The Special Observation Period (SOP1), part of the HyMeX campaign (Hydrological cycle in the Mediterranean Experiments, 5 September-6 November 2012), was dedicated to heavy precipitation events and flash floods in the western Mediterranean, and three Italian hydro-meteorological monitoring sites were identified: Liguria-Tuscany, northeastern Italy and central Italy. The extraordinary deployment of advanced instrumentation, including instrumented aircrafts, and the use of several different operational weather forecast models, including hydrological models and marine models, allowed an unprecedented monitoring and analysis of high-impact weather events around the Italian hydro-meteorological sites. This activity has seen strong collaboration between the Italian scientific and operational communities. In this paper an overview of the Italian organization during SOP1 is provided, and selected Intensive Observation Periods (IOPs) are described. A significant event for each Italian target area is chosen for this analysis: IOP2 (12-13 September 2012) in northeastern Italy, IOP13 (15-16 October 2012) in central Italy and IOP19 (3-5 November 2012) in Liguria and Tuscany. For each IOP the meteorological characteristics, together with special observations and weather forecasts, are analyzed with the aim of highlighting strengths and weaknesses of the forecast modeling systems, including the hydrological impacts. The usefulness of having different weather forecast operational chains characterized by different numerical weather prediction models and/or different model set up or initial conditions is finally shown for one of the events (IOP19). © Author(s) 2014.


Pieri M.,CNR Institute for Biometeorology | Massi L.,University of Florence | Lazzara L.,University of Florence | Nuccio C.,University of Florence | And 2 more authors.
European Journal of Remote Sensing | Year: 2015

Three algorithms based on MODIS imagery were evaluated for the estimation of Chlorophyll-a concentration ([CHL]) in the Western Mediterranean Sea. The first algorithm (OC3M) is usually applied at global scale, while the second (MedOC3), has been used in the Mediterranean basin. The third algorithm (SAM_LT), specifically developed for the Ligurian and North Tyrrhenian Seas, is here described and applied, in its updated version. The three algorithms were assessed through comparison with 240 sea [CHL] samples collected during the 2002-2011 decade. The results obtained show that OC3M is the most accurate algorithm when used for the entire Western Mediterranean, but is outperformed by SAM_LT in the area where this was originally developed. The impact of different MODIS quality flags on the three algorithms has been finally evaluated, providing guidelines for their operational application in the study area. © 2015, Associazione Italiana di Telerilevamento. All rights reserved.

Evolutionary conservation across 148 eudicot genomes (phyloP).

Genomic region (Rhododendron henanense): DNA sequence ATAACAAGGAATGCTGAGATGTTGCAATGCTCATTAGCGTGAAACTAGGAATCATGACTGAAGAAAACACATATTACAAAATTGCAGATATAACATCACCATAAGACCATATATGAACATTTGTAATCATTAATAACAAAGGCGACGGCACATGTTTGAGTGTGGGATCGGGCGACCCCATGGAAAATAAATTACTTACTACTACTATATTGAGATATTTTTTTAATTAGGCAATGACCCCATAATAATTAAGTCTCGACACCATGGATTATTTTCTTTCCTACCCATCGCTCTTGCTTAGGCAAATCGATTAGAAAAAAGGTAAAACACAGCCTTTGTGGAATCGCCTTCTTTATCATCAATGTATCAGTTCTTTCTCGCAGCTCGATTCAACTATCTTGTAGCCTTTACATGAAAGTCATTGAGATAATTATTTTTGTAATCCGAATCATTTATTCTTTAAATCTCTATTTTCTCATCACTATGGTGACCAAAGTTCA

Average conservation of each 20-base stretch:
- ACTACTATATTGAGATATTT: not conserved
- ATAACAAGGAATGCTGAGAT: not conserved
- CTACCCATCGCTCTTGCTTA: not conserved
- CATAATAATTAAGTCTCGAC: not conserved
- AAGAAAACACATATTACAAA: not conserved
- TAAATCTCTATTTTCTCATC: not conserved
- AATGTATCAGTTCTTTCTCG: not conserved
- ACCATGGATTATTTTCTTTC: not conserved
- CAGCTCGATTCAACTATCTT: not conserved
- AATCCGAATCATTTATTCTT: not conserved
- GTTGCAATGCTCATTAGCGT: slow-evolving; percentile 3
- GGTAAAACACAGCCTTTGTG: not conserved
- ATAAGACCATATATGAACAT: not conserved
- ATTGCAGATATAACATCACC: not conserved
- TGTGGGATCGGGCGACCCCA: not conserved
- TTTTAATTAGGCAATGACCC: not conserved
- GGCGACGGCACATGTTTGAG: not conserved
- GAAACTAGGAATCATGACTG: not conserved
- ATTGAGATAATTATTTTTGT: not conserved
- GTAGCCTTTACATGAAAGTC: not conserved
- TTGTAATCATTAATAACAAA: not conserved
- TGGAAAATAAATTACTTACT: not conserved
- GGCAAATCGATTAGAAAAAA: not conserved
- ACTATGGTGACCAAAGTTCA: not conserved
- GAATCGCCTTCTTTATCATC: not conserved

Mazza A.,National Research Council Italy | Antonini A.,LaMMA Consortium | Melani S.,National Research Council Italy | Ortolani A.,National Research Council Italy
Journal of Applied Remote Sensing | Year: 2015

The real-time measurement of rainfall is a primary information source for many purposes, such as weather forecasting, flood risk assessment, and landslide prediction and prevention. In this perspective, remote sensing techniques to monitor rainfall fields by means of radar measurements are very useful. In this work, a technique is proposed for the estimation of cumulative rainfall fields averaged over a large area, applied on the Tuscany region using the Italian weather radar network. In order to assess the accuracy of radar-based rainfall estimates, they are compared with coincident spatial rain gauge measurements. Observations are compared with average rainfall over areas as large as a few tens of kilometers. An ordinary block kriging method is applied for rain gauge data spatialization. The comparison between the two types of estimates is used for recalibrating the radar measurements. As a main result, this paper proposes a recalibrated relationship for retrieving precipitation from radar data. The accuracy of the estimate increases when considering larger areas: an area of 900 km2 has a standard deviation of less than few millimeters. This is of interest in particular for extending recalibrated radar relationships over areas where rain gauges are not available. Many applications could benefit from it, from nowcasting for civil protection activities, to hydrogeological risk mitigation or agriculture. © 2015 Society of Photo-Optical Instrumentation Engineers (SPIE).